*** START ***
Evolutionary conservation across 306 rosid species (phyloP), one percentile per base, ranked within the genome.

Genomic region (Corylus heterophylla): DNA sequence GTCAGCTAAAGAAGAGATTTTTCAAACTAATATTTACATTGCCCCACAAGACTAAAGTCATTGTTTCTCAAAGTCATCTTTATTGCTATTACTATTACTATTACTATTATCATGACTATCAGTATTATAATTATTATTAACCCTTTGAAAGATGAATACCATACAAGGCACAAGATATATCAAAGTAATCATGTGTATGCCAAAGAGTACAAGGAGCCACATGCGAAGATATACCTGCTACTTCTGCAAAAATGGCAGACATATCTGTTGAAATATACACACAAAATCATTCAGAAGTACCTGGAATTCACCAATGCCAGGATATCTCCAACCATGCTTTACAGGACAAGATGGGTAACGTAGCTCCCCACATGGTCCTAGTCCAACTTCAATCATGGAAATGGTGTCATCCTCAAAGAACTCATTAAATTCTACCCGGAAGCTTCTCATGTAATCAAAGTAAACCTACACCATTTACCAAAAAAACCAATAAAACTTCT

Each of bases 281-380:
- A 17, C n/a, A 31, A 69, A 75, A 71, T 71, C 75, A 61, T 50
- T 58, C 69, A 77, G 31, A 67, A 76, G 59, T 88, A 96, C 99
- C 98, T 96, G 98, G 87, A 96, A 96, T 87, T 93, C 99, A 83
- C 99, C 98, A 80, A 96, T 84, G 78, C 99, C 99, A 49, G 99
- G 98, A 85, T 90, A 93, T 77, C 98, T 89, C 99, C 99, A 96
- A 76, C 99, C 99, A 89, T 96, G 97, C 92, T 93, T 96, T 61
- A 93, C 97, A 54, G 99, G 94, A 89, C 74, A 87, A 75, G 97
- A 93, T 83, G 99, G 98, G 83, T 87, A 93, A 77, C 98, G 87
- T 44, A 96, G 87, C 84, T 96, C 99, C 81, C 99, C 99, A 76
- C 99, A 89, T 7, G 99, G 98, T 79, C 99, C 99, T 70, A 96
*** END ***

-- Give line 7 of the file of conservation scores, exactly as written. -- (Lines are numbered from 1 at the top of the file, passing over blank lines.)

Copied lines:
- C 99, C 98, A 80, A 96, T 84, G 78, C 99, C 99, A 49, G 99